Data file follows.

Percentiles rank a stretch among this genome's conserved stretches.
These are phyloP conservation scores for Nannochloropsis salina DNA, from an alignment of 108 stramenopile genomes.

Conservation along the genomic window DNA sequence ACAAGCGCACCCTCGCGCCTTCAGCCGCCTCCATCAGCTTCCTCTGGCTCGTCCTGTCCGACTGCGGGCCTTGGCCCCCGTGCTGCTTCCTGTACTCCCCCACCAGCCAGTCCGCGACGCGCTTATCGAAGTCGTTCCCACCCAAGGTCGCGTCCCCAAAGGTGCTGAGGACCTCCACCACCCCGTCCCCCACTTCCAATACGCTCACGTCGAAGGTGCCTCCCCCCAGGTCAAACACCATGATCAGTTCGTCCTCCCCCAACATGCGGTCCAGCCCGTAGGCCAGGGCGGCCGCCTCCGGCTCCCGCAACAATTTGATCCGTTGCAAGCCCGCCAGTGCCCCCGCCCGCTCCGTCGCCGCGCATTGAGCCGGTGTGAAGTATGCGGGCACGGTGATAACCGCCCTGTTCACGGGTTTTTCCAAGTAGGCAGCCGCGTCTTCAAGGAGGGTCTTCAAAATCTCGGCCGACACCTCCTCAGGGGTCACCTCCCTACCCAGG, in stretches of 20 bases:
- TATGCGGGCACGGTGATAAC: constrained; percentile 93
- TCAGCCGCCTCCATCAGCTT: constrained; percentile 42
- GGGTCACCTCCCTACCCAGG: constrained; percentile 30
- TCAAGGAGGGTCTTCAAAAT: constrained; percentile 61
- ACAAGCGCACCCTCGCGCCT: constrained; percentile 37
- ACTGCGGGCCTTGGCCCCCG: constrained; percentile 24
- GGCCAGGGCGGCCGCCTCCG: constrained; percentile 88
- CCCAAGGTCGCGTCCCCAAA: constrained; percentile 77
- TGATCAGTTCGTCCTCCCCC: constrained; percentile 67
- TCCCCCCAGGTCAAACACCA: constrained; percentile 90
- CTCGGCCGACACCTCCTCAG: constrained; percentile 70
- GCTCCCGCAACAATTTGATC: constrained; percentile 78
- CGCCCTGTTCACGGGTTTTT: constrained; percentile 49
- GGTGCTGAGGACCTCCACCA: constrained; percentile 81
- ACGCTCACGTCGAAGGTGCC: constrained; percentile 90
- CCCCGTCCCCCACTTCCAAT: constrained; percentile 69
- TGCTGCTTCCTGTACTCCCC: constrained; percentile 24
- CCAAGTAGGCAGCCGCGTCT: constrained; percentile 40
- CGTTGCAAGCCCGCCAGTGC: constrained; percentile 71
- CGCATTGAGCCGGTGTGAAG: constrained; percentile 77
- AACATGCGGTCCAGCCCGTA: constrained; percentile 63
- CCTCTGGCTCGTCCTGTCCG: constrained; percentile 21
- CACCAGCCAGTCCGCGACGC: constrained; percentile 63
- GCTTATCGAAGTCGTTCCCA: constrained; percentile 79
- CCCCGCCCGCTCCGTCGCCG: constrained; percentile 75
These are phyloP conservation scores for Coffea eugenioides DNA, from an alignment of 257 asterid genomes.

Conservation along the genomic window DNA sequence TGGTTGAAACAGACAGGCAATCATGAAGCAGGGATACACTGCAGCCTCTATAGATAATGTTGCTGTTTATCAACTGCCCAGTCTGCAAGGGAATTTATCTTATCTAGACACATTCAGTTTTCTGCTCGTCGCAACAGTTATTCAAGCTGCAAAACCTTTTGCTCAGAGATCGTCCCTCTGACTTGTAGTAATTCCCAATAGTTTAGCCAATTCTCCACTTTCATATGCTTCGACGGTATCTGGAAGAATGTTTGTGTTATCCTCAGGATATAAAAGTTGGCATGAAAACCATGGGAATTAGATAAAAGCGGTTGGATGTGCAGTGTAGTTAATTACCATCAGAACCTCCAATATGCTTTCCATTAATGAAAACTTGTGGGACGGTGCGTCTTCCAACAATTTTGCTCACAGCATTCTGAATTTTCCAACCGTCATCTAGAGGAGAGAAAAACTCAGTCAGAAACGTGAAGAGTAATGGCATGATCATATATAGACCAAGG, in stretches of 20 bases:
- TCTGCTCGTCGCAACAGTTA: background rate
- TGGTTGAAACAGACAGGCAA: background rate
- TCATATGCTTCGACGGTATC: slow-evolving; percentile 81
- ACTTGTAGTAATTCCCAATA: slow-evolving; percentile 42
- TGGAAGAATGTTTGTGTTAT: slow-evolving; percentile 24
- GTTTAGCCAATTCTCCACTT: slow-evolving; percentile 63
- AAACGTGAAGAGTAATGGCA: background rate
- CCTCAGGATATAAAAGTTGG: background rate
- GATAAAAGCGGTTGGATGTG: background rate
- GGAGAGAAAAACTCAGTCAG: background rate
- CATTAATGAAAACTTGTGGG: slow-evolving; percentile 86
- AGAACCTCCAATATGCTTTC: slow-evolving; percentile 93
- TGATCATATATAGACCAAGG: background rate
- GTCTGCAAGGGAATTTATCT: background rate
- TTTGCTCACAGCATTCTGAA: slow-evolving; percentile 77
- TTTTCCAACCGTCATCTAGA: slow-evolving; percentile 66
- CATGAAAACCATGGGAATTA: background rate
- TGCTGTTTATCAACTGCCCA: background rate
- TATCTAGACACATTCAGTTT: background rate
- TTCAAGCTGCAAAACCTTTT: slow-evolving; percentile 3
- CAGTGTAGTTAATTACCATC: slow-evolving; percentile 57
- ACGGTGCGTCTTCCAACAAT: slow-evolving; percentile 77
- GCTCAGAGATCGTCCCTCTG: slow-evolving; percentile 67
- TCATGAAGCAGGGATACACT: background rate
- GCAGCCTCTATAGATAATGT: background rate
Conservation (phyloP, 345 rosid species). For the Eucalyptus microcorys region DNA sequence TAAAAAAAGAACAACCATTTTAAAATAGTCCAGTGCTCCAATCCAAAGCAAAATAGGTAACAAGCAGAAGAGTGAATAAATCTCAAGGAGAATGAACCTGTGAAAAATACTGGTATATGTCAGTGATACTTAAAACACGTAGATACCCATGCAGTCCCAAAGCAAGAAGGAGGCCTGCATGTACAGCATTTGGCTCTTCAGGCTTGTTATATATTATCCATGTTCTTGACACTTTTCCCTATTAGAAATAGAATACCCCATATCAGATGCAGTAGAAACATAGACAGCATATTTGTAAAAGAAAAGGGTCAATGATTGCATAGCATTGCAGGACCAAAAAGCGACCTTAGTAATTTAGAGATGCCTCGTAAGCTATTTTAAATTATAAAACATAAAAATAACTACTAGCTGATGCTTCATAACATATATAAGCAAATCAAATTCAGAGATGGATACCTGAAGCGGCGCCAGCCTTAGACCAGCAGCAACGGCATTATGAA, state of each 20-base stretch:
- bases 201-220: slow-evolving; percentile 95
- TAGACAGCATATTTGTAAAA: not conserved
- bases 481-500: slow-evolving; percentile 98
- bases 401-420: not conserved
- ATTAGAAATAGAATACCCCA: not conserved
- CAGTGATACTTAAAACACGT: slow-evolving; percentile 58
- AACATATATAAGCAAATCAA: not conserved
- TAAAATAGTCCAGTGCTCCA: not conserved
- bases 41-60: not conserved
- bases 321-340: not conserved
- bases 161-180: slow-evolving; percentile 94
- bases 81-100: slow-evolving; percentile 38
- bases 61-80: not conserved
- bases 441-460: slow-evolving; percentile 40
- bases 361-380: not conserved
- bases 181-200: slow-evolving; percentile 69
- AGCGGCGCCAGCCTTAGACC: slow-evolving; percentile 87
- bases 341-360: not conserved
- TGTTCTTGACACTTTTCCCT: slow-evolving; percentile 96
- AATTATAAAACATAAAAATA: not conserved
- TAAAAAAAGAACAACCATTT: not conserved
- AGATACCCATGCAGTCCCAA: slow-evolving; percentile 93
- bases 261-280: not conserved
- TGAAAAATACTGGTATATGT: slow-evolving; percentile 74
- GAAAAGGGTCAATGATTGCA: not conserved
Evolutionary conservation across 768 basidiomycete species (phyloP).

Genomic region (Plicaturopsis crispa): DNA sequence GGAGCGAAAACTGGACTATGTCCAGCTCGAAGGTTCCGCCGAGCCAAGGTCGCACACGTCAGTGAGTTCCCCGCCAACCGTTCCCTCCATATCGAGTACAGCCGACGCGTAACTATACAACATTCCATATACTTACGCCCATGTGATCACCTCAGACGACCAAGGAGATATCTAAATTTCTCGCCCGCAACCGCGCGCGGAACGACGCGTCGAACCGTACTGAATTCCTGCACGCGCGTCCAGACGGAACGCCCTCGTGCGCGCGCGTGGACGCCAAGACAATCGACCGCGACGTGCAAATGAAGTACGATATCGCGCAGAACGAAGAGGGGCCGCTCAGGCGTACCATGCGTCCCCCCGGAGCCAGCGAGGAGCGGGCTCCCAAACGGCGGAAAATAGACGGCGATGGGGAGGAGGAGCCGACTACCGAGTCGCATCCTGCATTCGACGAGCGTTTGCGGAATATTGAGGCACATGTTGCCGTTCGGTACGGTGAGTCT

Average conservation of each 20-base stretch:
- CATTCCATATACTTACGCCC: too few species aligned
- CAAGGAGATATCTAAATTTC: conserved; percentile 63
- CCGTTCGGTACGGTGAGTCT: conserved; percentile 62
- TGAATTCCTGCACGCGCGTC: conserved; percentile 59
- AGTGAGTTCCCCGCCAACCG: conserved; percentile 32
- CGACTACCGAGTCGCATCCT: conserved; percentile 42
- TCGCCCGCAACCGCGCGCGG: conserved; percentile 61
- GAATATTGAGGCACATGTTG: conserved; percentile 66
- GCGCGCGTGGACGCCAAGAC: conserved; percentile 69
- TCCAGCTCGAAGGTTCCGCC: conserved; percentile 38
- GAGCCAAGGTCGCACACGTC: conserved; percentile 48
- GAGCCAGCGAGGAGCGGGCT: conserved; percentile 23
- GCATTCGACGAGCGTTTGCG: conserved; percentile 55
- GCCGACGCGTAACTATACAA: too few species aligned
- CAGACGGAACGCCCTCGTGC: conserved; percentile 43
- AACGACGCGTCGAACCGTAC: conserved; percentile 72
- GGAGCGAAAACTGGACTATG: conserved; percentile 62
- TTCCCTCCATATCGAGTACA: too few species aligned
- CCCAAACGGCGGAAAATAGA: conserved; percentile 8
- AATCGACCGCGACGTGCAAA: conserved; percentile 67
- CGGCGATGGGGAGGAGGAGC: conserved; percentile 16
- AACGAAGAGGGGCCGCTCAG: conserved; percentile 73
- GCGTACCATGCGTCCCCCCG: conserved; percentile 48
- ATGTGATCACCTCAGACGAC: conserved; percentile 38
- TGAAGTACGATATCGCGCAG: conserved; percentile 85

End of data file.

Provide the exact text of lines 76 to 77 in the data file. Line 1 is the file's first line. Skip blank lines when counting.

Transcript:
- AATTATAAAACATAAAAATA: not conserved
- TAAAAAAAGAACAACCATTT: not conserved